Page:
In the 1980s and early '90s, Sun City was the place people went to experience what they weren't allowed to in South Africa. Beset with bans and laws and restrictions, millions of South Africans, most of them white, shrugged off the repressive climate and headed to the multiracial pleasure palace in the apartheid homeland Bophuthatswana - where they got to see risqué dance extravaganzas, watch adult movies, see superstars perform and have a flutter at the gambling tables. After the first democratic elections in 1994, homelands were abolished and the previously "forbidden fruit" they offered could be found almost anywhere in South Africa. Casinos were within easy reach, and competition and fresh offerings left the resort floundering . Perceived at its zenith as a "mini Vegas", the entertainment destination has spent years trying to regain its former glory. "It ran a wonderful race for many years and then it became obsolete in many respects," said Sun International chief operating offi...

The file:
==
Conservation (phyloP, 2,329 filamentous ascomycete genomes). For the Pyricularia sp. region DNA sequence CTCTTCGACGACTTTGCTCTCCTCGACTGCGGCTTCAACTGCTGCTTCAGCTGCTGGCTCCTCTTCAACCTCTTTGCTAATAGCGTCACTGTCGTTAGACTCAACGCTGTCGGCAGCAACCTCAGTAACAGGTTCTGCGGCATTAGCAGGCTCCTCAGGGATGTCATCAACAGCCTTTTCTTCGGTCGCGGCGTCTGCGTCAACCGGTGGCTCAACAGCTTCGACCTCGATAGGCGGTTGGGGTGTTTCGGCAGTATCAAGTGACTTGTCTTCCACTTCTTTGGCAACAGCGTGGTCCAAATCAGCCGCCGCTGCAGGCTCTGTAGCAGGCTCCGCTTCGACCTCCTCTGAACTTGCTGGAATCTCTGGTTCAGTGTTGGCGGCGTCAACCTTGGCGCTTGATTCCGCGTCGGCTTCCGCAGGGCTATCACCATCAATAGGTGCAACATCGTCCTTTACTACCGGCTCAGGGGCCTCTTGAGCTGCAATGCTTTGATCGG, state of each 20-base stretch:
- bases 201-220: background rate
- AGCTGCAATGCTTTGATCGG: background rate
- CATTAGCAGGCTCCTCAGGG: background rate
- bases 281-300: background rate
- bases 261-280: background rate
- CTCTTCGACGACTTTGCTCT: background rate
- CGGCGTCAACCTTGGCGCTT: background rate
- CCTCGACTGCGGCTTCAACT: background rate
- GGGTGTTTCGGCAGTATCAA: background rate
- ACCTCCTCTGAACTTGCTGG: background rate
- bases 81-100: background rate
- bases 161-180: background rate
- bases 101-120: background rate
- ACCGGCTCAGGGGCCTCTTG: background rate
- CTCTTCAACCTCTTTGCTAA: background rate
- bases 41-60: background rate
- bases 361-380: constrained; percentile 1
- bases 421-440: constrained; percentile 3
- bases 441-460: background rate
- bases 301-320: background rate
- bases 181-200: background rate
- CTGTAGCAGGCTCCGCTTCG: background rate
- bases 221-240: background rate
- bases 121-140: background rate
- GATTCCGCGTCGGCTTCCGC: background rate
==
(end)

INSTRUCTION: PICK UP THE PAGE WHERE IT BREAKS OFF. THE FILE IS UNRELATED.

BL Premium

This article is reserved for our subscribers.

A subscription helps you enjoy the best of our business content every day along with benefits such as exclusive Financial Times articles, Morningstar financial data, and digital access to the Sunday Times and Times Select.

Already subscribed? Simply sign in below.



Questions or problems? Email helpdesk@businesslive.co.za or call 0860 52 52 00.